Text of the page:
Gez3vslbt1s6npmkooqs historia espanola

HISTORIA DE ESPAÑA

  • 264 BCE

    First Punic Wars (264 b.C - 241 b.C)

    First Punic Wars (264 b.C - 241 b.C)
    Rome seized the Carthaginian possessions of Silica, Corsica, and Sardinia, which became the first Roman provinces.
  • 29

    Cantabrian-Astures Wars (29-19)

    Cantabrian-Astures Wars (29-19)
    The objectives that Rome pursued with its conquest were several: full control of the peninsula, the eradication of the constant pillage of Cantabrians and Asturians on the peoples of the plateau already dominated and the exploitation of the wealth of the northwest with the forced labor of the population. local.
  • 200

    Crisis of the third century in Hispania

    Crisis of the third century in Hispania
    The Roman world witnessed a profound crisis that took place from the 3rd century on. This crisis was very serious and weakened the Roman State, which was unable to resist the consequences of the crisis, which were reflected in all aspects: political, social, economic, demographic and military.
  • 380

    Definitive implantation of Christianity in Hispania

    Definitive implantation of Christianity in Hispania
    The definitive implantation of Christianity in Hispania took place after the Edict of Thessalonica by Emperor Theodosius I, who established it as the official religion of the Empire.
  • 400

    Fall of the Tartessian Kingdoms

    Fall of the Tartessian Kingdoms
    From the 5th century BC the references to Tartessus as a kingdom disappeared and the texts began to name the area Turdetania. Although historians have offered some possible explanations for the collapse of such a rich and powerful monarchy, none of them is conclusive. Therefore, the kingdom of Tartesos continues to be a great enigma until now, halfway between history, myth and legend.
  • 409

    Arrival of three barbarian peoples to the peninsula

    Arrival of three barbarian peoples to the peninsula
    In the year 409 three barbarian peoples broke into the Iberian Peninsula; two of them Germanic (Swabians and Vandals) and another of Asian origin (the Alans), who had crossed the border of the Rhine a few years earlier. These towns during two years were dedicated to looting the territories that crossed.
  • 410

    Fall of rome

    Fall of rome
    The city of Rome was sacked by Alaric's Visigoths.
  • 589

    Recaredo's Conversion to Christianity

    Recaredo's Conversion to Christianity
    Recaredo, Leovigildo's successor, converted to Catholicism at the III Council of Toledo (589) along with Arian nobles and bishops. He thus achieved the religious unification of the Visigoth minority and the Hispanic-Roman majority, while reinforcing his political power.
  • 654

    Legal unification of the Visigothic monarchy

    Legal unification of the Visigothic monarchy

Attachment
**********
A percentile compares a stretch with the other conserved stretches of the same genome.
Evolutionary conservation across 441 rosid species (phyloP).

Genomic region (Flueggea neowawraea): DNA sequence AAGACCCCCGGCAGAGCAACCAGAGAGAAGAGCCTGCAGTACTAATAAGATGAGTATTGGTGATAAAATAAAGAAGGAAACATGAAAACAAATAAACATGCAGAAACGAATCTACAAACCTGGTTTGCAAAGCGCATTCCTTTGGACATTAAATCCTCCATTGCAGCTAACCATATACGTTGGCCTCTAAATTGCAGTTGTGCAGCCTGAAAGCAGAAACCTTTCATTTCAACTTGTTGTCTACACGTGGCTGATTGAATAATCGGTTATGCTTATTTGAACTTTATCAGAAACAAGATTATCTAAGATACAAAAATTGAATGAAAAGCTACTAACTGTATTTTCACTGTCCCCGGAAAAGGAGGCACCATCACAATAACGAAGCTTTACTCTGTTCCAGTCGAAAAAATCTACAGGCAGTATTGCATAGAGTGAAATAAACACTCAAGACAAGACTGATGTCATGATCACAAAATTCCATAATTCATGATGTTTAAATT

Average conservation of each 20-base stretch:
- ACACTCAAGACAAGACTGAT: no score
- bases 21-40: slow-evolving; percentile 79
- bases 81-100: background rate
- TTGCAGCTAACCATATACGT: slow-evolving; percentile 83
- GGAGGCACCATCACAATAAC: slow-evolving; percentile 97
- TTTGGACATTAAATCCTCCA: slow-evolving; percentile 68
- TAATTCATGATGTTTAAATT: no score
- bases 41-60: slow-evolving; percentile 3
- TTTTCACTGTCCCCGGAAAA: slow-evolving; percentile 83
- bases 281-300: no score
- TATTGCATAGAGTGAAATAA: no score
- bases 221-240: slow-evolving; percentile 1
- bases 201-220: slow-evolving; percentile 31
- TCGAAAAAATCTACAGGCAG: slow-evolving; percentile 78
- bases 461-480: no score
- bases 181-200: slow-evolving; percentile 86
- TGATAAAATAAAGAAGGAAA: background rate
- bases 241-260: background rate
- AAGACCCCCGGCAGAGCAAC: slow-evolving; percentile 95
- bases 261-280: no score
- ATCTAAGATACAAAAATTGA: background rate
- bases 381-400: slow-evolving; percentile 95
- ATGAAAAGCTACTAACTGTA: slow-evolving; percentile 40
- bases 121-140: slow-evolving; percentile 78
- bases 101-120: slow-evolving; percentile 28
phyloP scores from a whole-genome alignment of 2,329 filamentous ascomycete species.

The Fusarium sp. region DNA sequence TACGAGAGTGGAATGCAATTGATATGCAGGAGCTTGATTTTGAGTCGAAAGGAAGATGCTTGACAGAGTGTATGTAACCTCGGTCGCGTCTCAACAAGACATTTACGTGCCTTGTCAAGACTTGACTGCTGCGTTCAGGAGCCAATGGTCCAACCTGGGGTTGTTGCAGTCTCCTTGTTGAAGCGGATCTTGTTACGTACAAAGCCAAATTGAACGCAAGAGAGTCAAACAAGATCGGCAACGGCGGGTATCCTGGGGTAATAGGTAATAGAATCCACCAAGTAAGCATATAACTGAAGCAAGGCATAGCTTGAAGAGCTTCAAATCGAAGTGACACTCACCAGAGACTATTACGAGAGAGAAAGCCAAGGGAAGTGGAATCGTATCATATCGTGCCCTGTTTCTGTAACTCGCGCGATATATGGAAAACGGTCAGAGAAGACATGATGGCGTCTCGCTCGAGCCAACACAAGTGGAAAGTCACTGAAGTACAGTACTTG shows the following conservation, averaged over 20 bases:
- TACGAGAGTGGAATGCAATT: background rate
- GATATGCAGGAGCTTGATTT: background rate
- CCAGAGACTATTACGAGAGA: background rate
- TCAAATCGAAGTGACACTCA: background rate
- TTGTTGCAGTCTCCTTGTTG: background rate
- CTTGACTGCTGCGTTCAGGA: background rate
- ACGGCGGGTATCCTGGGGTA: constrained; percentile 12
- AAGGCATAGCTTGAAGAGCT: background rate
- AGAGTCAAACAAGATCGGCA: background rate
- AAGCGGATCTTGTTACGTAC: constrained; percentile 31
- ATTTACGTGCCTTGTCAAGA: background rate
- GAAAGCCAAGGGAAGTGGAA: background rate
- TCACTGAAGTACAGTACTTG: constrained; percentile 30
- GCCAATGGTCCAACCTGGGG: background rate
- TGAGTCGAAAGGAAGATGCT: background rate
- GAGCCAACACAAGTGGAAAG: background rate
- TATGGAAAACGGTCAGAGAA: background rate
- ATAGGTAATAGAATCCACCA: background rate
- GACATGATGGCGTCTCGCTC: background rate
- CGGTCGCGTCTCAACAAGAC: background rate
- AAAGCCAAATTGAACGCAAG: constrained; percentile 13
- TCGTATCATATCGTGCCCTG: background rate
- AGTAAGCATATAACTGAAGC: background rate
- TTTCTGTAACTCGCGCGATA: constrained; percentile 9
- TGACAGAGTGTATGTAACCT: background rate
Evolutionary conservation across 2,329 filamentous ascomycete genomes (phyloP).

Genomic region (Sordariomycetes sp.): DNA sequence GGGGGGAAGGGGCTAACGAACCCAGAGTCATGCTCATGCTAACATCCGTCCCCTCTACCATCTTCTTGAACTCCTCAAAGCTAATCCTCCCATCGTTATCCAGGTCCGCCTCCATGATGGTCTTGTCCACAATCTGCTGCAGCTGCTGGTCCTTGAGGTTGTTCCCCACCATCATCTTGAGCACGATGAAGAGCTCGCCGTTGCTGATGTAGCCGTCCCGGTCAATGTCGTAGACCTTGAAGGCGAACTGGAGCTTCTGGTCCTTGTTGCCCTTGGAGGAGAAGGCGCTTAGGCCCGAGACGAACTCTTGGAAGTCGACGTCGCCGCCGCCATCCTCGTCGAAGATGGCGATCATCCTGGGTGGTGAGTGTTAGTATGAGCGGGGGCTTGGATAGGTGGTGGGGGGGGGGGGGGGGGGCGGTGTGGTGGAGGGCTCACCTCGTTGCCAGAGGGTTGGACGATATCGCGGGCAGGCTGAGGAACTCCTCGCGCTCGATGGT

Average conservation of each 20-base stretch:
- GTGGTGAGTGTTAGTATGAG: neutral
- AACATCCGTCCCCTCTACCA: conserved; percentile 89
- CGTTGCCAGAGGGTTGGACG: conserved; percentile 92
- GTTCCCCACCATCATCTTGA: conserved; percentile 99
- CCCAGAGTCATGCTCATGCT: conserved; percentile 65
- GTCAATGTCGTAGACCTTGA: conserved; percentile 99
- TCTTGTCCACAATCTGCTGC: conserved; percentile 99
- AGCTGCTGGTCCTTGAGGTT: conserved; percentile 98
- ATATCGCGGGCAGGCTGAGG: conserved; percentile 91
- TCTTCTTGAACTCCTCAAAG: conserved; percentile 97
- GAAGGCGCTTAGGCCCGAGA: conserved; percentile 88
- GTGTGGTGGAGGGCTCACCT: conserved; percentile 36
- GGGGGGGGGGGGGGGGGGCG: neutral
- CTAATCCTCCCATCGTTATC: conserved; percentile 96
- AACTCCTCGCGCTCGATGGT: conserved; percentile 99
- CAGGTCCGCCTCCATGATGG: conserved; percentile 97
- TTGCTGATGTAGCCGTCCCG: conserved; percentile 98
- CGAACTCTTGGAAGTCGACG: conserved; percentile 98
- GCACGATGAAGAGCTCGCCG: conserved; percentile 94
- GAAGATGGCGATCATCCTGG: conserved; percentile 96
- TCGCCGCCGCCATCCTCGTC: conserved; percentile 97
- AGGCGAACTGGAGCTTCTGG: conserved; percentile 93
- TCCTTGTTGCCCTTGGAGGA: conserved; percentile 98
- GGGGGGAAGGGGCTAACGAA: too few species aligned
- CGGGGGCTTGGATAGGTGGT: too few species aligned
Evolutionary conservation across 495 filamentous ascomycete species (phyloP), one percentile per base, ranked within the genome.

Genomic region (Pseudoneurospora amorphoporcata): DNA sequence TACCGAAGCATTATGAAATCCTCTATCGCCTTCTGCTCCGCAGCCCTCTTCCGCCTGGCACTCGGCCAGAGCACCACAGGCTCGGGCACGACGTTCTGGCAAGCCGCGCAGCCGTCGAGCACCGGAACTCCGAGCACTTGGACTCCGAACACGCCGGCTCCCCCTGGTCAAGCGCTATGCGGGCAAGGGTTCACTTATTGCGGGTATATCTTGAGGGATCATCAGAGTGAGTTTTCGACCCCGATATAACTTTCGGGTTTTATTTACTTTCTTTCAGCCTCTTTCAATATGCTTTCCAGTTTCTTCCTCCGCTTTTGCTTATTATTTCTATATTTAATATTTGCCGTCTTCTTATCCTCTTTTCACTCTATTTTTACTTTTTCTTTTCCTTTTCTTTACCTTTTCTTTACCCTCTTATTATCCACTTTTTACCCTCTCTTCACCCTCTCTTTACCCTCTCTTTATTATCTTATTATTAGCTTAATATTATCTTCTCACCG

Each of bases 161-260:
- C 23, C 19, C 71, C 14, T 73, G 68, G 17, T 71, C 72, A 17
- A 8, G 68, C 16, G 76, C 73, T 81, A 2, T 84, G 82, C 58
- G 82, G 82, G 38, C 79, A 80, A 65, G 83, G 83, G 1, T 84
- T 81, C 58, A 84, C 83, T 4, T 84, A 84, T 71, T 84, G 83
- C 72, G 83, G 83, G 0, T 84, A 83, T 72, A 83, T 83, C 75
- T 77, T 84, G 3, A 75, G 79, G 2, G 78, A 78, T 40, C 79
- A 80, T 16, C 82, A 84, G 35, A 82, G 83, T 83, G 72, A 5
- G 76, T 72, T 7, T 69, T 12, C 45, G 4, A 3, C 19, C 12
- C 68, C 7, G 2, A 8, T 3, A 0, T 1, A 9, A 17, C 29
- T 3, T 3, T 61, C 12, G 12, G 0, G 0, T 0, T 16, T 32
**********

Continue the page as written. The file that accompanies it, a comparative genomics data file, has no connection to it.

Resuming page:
The legal unification carried out by Recesvinto in 654 with the compilation of all previous legislation in the Liber ludiciorum (Book of trials) or Jurisdiction, and its subsequent application to both populations. The only ones who were discriminated against and suffered repressive dispositions throughout the period were the Jews, which explains their support for the Muslim invaders in the 8th century.
  • 711

    Fall of the Visigothic Monarchy

    Fall of the Visigothic Monarchy
    The victory of the Muslims in the Battle of Guadalete in 711 ended the Visigoth monarchy.
  • 711

    Dependent Emirate of Damascus (711-756)

    Dependent Emirate of Damascus (711-756)
    It begins with the battle of Guadalete (711) where they defeat Rodrigo, and the capital is placed in Córdoba. The emirate is ruled by an Emir. In this period there is political instability due to the confrontations between the Arabs and the Berbers.
  • 722

    Battle of Covadonga

    Battle of Covadonga
    This war took place in Asturias in 722 after the fall of the Visigoth monarchy. It pitted the Muslims against the Christian refugees in the north of the peninsula and led by Don Pelayo. This war was of great importance because it reinforced the confidence of the Christians and the recently formed Kingdom of Asturias, led by Pelayo.
  • 756

    Independent Umayyad Emirate of Baghdad (756-929)

    Independent Umayyad Emirate of Baghdad (756-929)
    The Emirate becomes independent and is ruled by Abd Al Rahman I. The religious authority of the Caliph of Baghdad is accepted, but not the politics. At this time there are uprisings of Mozarabs and Muladíes. In the 5th century it had an economic and cultural boom.
  • 929

    Caliphate of Cordoba (929-1031)

    Caliphate of Cordoba (929-1031)
    The Emirate becomes a Caliphate and is governed by Abd Al Rahmán II and continues with its capital in Cordoba. It becomes independent politically and religiously from Baghdad. Maximum splendor and stability of Al Andalus. The advance of the Christian kingdoms is slowed. In 961 Abd Al Rahmán II died and his son al-Hakam II El Sabio succeeded him. After his death in 976 his son Hisham II would rule, but he was disabled and Almanzor was placed as a leader.
  • 1031

    The Taifa kingdoms. Almoravids and Almohads (1031-1212)

    The Taifa kingdoms. Almoravids and Almohads (1031-1212)
    The Caliphate was divided into about twenty taifa. In this moment of weakness the Christian kingdoms advanced south. Some of these taifa asked the Almoravids for help.